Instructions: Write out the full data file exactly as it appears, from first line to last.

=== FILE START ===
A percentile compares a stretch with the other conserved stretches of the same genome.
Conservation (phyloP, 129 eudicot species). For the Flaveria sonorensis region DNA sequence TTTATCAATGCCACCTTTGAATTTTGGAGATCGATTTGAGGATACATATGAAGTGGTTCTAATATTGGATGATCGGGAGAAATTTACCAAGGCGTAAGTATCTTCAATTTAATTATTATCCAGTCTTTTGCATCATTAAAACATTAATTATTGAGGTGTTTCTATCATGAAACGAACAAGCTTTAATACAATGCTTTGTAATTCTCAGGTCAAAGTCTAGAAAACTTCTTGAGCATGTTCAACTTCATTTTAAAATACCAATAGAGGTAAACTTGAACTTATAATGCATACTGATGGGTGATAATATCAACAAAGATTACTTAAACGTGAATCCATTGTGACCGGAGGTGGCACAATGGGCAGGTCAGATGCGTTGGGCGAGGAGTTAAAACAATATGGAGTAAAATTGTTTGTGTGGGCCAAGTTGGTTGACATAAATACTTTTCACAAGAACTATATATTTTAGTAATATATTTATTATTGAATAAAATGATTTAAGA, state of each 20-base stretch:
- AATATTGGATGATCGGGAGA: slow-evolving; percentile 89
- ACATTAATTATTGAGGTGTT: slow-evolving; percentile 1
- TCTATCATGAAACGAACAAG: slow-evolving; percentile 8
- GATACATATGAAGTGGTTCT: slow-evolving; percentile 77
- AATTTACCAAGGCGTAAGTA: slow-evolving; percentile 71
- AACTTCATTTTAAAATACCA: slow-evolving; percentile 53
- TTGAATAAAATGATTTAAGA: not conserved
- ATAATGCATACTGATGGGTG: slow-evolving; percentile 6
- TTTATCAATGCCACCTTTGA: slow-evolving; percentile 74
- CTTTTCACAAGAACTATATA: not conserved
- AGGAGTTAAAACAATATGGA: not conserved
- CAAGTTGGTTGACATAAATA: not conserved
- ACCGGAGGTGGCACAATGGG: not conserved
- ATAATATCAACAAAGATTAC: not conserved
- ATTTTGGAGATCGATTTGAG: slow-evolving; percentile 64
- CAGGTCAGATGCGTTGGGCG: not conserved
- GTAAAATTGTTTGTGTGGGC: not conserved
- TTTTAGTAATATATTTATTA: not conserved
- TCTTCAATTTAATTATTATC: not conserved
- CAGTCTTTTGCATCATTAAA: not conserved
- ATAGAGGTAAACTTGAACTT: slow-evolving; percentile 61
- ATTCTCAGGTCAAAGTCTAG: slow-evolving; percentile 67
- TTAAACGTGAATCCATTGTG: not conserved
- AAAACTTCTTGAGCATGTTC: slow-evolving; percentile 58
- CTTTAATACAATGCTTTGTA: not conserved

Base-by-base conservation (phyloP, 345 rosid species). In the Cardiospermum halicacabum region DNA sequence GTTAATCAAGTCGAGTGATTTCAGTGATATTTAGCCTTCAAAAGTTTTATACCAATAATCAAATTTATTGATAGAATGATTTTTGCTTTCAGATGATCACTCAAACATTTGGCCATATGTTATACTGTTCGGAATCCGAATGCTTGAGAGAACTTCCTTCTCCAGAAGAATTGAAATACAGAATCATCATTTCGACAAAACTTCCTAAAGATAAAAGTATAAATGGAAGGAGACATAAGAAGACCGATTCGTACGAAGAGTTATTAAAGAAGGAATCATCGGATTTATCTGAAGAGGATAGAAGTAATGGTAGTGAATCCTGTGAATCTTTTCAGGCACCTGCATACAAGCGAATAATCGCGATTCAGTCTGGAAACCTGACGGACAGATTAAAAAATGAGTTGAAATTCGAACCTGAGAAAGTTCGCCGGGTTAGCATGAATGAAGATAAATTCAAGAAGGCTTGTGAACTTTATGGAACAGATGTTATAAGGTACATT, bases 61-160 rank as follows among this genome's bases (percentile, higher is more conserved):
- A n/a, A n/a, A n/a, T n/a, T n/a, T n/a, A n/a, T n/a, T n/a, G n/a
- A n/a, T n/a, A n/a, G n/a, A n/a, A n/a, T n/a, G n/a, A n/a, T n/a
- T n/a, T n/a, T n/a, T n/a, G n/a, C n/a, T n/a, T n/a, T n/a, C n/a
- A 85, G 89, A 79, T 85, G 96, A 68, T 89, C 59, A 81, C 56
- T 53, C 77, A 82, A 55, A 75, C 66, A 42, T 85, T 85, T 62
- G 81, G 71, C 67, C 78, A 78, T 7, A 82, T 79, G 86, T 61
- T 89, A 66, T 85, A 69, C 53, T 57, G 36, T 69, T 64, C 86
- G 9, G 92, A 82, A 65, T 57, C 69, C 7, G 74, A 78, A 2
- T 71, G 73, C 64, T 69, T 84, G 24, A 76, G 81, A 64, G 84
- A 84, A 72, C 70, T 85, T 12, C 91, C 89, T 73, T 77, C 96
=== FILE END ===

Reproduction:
A percentile compares a stretch with the other conserved stretches of the same genome.
Conservation (phyloP, 129 eudicot species). For the Flaveria sonorensis region DNA sequence TTTATCAATGCCACCTTTGAATTTTGGAGATCGATTTGAGGATACATATGAAGTGGTTCTAATATTGGATGATCGGGAGAAATTTACCAAGGCGTAAGTATCTTCAATTTAATTATTATCCAGTCTTTTGCATCATTAAAACATTAATTATTGAGGTGTTTCTATCATGAAACGAACAAGCTTTAATACAATGCTTTGTAATTCTCAGGTCAAAGTCTAGAAAACTTCTTGAGCATGTTCAACTTCATTTTAAAATACCAATAGAGGTAAACTTGAACTTATAATGCATACTGATGGGTGATAATATCAACAAAGATTACTTAAACGTGAATCCATTGTGACCGGAGGTGGCACAATGGGCAGGTCAGATGCGTTGGGCGAGGAGTTAAAACAATATGGAGTAAAATTGTTTGTGTGGGCCAAGTTGGTTGACATAAATACTTTTCACAAGAACTATATATTTTAGTAATATATTTATTATTGAATAAAATGATTTAAGA, state of each 20-base stretch:
- AATATTGGATGATCGGGAGA: slow-evolving; percentile 89
- ACATTAATTATTGAGGTGTT: slow-evolving; percentile 1
- TCTATCATGAAACGAACAAG: slow-evolving; percentile 8
- GATACATATGAAGTGGTTCT: slow-evolving; percentile 77
- AATTTACCAAGGCGTAAGTA: slow-evolving; percentile 71
- AACTTCATTTTAAAATACCA: slow-evolving; percentile 53
- TTGAATAAAATGATTTAAGA: not conserved
- ATAATGCATACTGATGGGTG: slow-evolving; percentile 6
- TTTATCAATGCCACCTTTGA: slow-evolving; percentile 74
- CTTTTCACAAGAACTATATA: not conserved
- AGGAGTTAAAACAATATGGA: not conserved
- CAAGTTGGTTGACATAAATA: not conserved
- ACCGGAGGTGGCACAATGGG: not conserved
- ATAATATCAACAAAGATTAC: not conserved
- ATTTTGGAGATCGATTTGAG: slow-evolving; percentile 64
- CAGGTCAGATGCGTTGGGCG: not conserved
- GTAAAATTGTTTGTGTGGGC: not conserved
- TTTTAGTAATATATTTATTA: not conserved
- TCTTCAATTTAATTATTATC: not conserved
- CAGTCTTTTGCATCATTAAA: not conserved
- ATAGAGGTAAACTTGAACTT: slow-evolving; percentile 61
- ATTCTCAGGTCAAAGTCTAG: slow-evolving; percentile 67
- TTAAACGTGAATCCATTGTG: not conserved
- AAAACTTCTTGAGCATGTTC: slow-evolving; percentile 58
- CTTTAATACAATGCTTTGTA: not conserved

Base-by-base conservation (phyloP, 345 rosid species). In the Cardiospermum halicacabum region DNA sequence GTTAATCAAGTCGAGTGATTTCAGTGATATTTAGCCTTCAAAAGTTTTATACCAATAATCAAATTTATTGATAGAATGATTTTTGCTTTCAGATGATCACTCAAACATTTGGCCATATGTTATACTGTTCGGAATCCGAATGCTTGAGAGAACTTCCTTCTCCAGAAGAATTGAAATACAGAATCATCATTTCGACAAAACTTCCTAAAGATAAAAGTATAAATGGAAGGAGACATAAGAAGACCGATTCGTACGAAGAGTTATTAAAGAAGGAATCATCGGATTTATCTGAAGAGGATAGAAGTAATGGTAGTGAATCCTGTGAATCTTTTCAGGCACCTGCATACAAGCGAATAATCGCGATTCAGTCTGGAAACCTGACGGACAGATTAAAAAATGAGTTGAAATTCGAACCTGAGAAAGTTCGCCGGGTTAGCATGAATGAAGATAAATTCAAGAAGGCTTGTGAACTTTATGGAACAGATGTTATAAGGTACATT, bases 61-160 rank as follows among this genome's bases (percentile, higher is more conserved):
- A n/a, A n/a, A n/a, T n/a, T n/a, T n/a, A n/a, T n/a, T n/a, G n/a
- A n/a, T n/a, A n/a, G n/a, A n/a, A n/a, T n/a, G n/a, A n/a, T n/a
- T n/a, T n/a, T n/a, T n/a, G n/a, C n/a, T n/a, T n/a, T n/a, C n/a
- A 85, G 89, A 79, T 85, G 96, A 68, T 89, C 59, A 81, C 56
- T 53, C 77, A 82, A 55, A 75, C 66, A 42, T 85, T 85, T 62
- G 81, G 71, C 67, C 78, A 78, T 7, A 82, T 79, G 86, T 61
- T 89, A 66, T 85, A 69, C 53, T 57, G 36, T 69, T 64, C 86
- G 9, G 92, A 82, A 65, T 57, C 69, C 7, G 74, A 78, A 2
- T 71, G 73, C 64, T 69, T 84, G 24, A 76, G 81, A 64, G 84
- A 84, A 72, C 70, T 85, T 12, C 91, C 89, T 73, T 77, C 96